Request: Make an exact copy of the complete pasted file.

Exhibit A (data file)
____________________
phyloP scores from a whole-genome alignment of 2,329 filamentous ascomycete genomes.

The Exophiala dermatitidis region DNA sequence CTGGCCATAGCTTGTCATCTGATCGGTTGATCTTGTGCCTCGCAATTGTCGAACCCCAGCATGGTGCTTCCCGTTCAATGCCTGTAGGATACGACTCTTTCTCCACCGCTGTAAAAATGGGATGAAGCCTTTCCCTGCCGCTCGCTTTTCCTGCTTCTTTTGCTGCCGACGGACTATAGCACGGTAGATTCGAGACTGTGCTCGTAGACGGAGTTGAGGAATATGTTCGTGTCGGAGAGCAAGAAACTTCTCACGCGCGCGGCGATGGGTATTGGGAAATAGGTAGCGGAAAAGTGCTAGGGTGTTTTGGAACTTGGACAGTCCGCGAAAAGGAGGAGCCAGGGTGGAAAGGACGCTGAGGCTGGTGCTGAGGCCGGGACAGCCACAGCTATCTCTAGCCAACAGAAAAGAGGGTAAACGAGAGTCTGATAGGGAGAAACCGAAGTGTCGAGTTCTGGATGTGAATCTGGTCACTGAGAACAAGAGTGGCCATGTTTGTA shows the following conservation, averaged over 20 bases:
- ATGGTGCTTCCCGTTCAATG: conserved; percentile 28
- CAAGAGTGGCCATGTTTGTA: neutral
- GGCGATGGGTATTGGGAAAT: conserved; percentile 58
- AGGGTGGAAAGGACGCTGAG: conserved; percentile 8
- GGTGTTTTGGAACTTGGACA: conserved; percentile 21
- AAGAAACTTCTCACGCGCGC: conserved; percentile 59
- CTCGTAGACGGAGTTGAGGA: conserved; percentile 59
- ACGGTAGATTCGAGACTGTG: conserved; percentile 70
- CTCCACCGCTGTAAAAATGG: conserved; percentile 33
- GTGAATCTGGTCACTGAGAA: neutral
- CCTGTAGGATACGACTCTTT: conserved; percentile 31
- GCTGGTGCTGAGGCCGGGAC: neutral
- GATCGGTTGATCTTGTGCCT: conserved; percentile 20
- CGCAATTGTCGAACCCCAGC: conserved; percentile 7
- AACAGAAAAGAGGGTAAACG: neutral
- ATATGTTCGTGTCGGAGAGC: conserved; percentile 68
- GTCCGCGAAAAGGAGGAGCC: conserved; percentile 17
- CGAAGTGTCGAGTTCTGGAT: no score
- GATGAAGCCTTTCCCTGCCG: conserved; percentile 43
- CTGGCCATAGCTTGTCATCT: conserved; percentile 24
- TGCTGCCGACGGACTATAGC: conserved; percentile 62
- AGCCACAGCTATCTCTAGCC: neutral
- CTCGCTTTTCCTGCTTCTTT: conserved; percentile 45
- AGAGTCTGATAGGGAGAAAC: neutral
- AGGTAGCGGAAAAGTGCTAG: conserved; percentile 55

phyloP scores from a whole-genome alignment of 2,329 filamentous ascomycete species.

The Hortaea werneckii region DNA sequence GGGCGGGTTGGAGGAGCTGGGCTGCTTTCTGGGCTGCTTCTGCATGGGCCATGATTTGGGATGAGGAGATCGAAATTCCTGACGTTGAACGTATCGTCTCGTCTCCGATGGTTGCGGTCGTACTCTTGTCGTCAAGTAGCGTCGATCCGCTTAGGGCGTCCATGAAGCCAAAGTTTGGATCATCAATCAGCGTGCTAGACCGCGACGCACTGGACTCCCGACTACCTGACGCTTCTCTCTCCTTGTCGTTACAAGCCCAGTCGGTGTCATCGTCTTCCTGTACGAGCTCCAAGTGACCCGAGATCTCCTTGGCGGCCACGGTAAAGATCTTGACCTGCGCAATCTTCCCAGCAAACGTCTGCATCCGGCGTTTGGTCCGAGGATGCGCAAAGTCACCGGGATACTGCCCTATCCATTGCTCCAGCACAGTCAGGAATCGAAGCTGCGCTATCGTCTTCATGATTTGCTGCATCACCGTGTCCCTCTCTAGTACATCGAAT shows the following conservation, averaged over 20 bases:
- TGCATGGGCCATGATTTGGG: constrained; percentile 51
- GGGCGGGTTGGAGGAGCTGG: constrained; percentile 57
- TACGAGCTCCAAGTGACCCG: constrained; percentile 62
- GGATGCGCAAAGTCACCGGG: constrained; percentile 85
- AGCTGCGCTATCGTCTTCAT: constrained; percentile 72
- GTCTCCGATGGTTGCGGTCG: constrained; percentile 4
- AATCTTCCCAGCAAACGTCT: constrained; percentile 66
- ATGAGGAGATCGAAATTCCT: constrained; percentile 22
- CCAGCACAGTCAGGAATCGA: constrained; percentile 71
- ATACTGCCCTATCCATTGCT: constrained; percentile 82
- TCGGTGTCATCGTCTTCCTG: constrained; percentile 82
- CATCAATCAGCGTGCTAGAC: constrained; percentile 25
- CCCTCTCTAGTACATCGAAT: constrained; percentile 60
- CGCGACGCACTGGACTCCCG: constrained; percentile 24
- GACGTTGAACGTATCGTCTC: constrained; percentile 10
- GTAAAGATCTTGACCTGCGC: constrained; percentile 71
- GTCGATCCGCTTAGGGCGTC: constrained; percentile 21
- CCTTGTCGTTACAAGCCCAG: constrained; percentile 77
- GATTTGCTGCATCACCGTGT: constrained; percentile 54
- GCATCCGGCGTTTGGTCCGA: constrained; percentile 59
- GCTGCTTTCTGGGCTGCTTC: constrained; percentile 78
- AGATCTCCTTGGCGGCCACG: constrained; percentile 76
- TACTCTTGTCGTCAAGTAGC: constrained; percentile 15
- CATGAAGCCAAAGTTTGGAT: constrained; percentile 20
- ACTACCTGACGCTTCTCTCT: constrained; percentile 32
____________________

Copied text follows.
phyloP scores from a whole-genome alignment of 2,329 filamentous ascomycete genomes.

The Exophiala dermatitidis region DNA sequence CTGGCCATAGCTTGTCATCTGATCGGTTGATCTTGTGCCTCGCAATTGTCGAACCCCAGCATGGTGCTTCCCGTTCAATGCCTGTAGGATACGACTCTTTCTCCACCGCTGTAAAAATGGGATGAAGCCTTTCCCTGCCGCTCGCTTTTCCTGCTTCTTTTGCTGCCGACGGACTATAGCACGGTAGATTCGAGACTGTGCTCGTAGACGGAGTTGAGGAATATGTTCGTGTCGGAGAGCAAGAAACTTCTCACGCGCGCGGCGATGGGTATTGGGAAATAGGTAGCGGAAAAGTGCTAGGGTGTTTTGGAACTTGGACAGTCCGCGAAAAGGAGGAGCCAGGGTGGAAAGGACGCTGAGGCTGGTGCTGAGGCCGGGACAGCCACAGCTATCTCTAGCCAACAGAAAAGAGGGTAAACGAGAGTCTGATAGGGAGAAACCGAAGTGTCGAGTTCTGGATGTGAATCTGGTCACTGAGAACAAGAGTGGCCATGTTTGTA shows the following conservation, averaged over 20 bases:
- ATGGTGCTTCCCGTTCAATG: conserved; percentile 28
- CAAGAGTGGCCATGTTTGTA: neutral
- GGCGATGGGTATTGGGAAAT: conserved; percentile 58
- AGGGTGGAAAGGACGCTGAG: conserved; percentile 8
- GGTGTTTTGGAACTTGGACA: conserved; percentile 21
- AAGAAACTTCTCACGCGCGC: conserved; percentile 59
- CTCGTAGACGGAGTTGAGGA: conserved; percentile 59
- ACGGTAGATTCGAGACTGTG: conserved; percentile 70
- CTCCACCGCTGTAAAAATGG: conserved; percentile 33
- GTGAATCTGGTCACTGAGAA: neutral
- CCTGTAGGATACGACTCTTT: conserved; percentile 31
- GCTGGTGCTGAGGCCGGGAC: neutral
- GATCGGTTGATCTTGTGCCT: conserved; percentile 20
- CGCAATTGTCGAACCCCAGC: conserved; percentile 7
- AACAGAAAAGAGGGTAAACG: neutral
- ATATGTTCGTGTCGGAGAGC: conserved; percentile 68
- GTCCGCGAAAAGGAGGAGCC: conserved; percentile 17
- CGAAGTGTCGAGTTCTGGAT: no score
- GATGAAGCCTTTCCCTGCCG: conserved; percentile 43
- CTGGCCATAGCTTGTCATCT: conserved; percentile 24
- TGCTGCCGACGGACTATAGC: conserved; percentile 62
- AGCCACAGCTATCTCTAGCC: neutral
- CTCGCTTTTCCTGCTTCTTT: conserved; percentile 45
- AGAGTCTGATAGGGAGAAAC: neutral
- AGGTAGCGGAAAAGTGCTAG: conserved; percentile 55

phyloP scores from a whole-genome alignment of 2,329 filamentous ascomycete species.

The Hortaea werneckii region DNA sequence GGGCGGGTTGGAGGAGCTGGGCTGCTTTCTGGGCTGCTTCTGCATGGGCCATGATTTGGGATGAGGAGATCGAAATTCCTGACGTTGAACGTATCGTCTCGTCTCCGATGGTTGCGGTCGTACTCTTGTCGTCAAGTAGCGTCGATCCGCTTAGGGCGTCCATGAAGCCAAAGTTTGGATCATCAATCAGCGTGCTAGACCGCGACGCACTGGACTCCCGACTACCTGACGCTTCTCTCTCCTTGTCGTTACAAGCCCAGTCGGTGTCATCGTCTTCCTGTACGAGCTCCAAGTGACCCGAGATCTCCTTGGCGGCCACGGTAAAGATCTTGACCTGCGCAATCTTCCCAGCAAACGTCTGCATCCGGCGTTTGGTCCGAGGATGCGCAAAGTCACCGGGATACTGCCCTATCCATTGCTCCAGCACAGTCAGGAATCGAAGCTGCGCTATCGTCTTCATGATTTGCTGCATCACCGTGTCCCTCTCTAGTACATCGAAT shows the following conservation, averaged over 20 bases:
- TGCATGGGCCATGATTTGGG: constrained; percentile 51
- GGGCGGGTTGGAGGAGCTGG: constrained; percentile 57
- TACGAGCTCCAAGTGACCCG: constrained; percentile 62
- GGATGCGCAAAGTCACCGGG: constrained; percentile 85
- AGCTGCGCTATCGTCTTCAT: constrained; percentile 72
- GTCTCCGATGGTTGCGGTCG: constrained; percentile 4
- AATCTTCCCAGCAAACGTCT: constrained; percentile 66
- ATGAGGAGATCGAAATTCCT: constrained; percentile 22
- CCAGCACAGTCAGGAATCGA: constrained; percentile 71
- ATACTGCCCTATCCATTGCT: constrained; percentile 82
- TCGGTGTCATCGTCTTCCTG: constrained; percentile 82
- CATCAATCAGCGTGCTAGAC: constrained; percentile 25
- CCCTCTCTAGTACATCGAAT: constrained; percentile 60
- CGCGACGCACTGGACTCCCG: constrained; percentile 24
- GACGTTGAACGTATCGTCTC: constrained; percentile 10
- GTAAAGATCTTGACCTGCGC: constrained; percentile 71
- GTCGATCCGCTTAGGGCGTC: constrained; percentile 21
- CCTTGTCGTTACAAGCCCAG: constrained; percentile 77
- GATTTGCTGCATCACCGTGT: constrained; percentile 54
- GCATCCGGCGTTTGGTCCGA: constrained; percentile 59
- GCTGCTTTCTGGGCTGCTTC: constrained; percentile 78
- AGATCTCCTTGGCGGCCACG: constrained; percentile 76
- TACTCTTGTCGTCAAGTAGC: constrained; percentile 15
- CATGAAGCCAAAGTTTGGAT: constrained; percentile 20
- ACTACCTGACGCTTCTCTCT: constrained; percentile 32